This post is part of an annotated bibliography about archival description. Please click below to read further:
Pitti, D. (2005). Technology and the transformation of archival description. Journal of Archival Organization 3(2/3), 9-22.
Pitti, Associate Director, Institute for Advanced Technology in the Humanities, University of Virginia, suggests liberating archival description from the limits of traditional media through technology by integrating the functional strengths of markup and database technologies. Traditional archival description has employed a “single records-oriented apparatus,” such as the finding aid, which describes all records with a common creator, which can be complicated for mixed-provenance records. Pitti notes that by developing semantics and structures for records and their complex interrelations, flexible, dynamic, and sustainable descriptive systems can be created which are more useful than traditional finding aids.
Yeo, G. (2008). Custodial history, provenance, and the description of personal records. Libraries & the Cultural Record 44(1), 50-64.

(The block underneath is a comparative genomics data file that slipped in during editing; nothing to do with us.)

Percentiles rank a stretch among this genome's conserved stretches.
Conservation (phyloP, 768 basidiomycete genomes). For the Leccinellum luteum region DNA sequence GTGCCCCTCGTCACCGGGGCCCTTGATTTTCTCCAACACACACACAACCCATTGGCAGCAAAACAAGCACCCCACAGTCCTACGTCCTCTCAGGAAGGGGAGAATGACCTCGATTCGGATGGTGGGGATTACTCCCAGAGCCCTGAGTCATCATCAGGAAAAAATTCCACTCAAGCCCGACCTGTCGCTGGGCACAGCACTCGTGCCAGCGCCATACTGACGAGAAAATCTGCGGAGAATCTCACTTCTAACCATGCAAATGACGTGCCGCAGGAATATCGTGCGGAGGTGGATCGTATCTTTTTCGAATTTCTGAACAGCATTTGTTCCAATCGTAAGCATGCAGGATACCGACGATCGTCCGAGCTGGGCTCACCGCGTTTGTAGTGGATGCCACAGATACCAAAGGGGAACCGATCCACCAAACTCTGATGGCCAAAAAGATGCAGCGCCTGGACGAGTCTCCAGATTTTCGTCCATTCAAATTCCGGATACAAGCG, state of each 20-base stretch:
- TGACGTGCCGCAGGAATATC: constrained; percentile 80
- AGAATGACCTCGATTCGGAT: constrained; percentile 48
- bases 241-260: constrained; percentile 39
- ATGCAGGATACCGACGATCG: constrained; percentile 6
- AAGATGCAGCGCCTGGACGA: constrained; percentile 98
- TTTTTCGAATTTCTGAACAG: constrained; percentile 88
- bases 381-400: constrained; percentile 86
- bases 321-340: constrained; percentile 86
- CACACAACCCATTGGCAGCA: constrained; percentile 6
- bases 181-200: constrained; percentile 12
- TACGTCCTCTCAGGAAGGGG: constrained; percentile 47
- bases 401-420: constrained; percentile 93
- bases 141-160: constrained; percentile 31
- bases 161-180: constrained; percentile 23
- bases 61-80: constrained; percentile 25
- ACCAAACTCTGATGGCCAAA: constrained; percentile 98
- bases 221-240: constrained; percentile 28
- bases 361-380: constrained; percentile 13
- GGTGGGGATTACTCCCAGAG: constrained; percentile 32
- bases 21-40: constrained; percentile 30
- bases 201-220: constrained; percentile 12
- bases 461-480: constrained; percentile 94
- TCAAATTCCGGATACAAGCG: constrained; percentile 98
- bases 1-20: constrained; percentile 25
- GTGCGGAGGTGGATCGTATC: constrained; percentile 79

Yeo, Lecturer, Department of Information Studies, University College London, argues that traditional methods of description do not capture the complex provenance of personal papers, such as those of Sir Richard Fanshaw (1608-66). Archivists need to reinterpret traditional binary distinctions between “organic” fonds and “artificial” collections with more complex relationships of the records; fonds are groups determined by context of creation, while collection is determined by custodianship. To assess the challenges of description, Yeo surveyed 120 description projects at 46 UK archival institutions by University College London graduate students from 2003 to 2007. He found that their provenance lacked information about the nature and historical development of the collection and its custodial history.
MacNeil, H. (1995). Metadata strategies and archival description: Comparing apples to oranges. Archivaria 39, 22.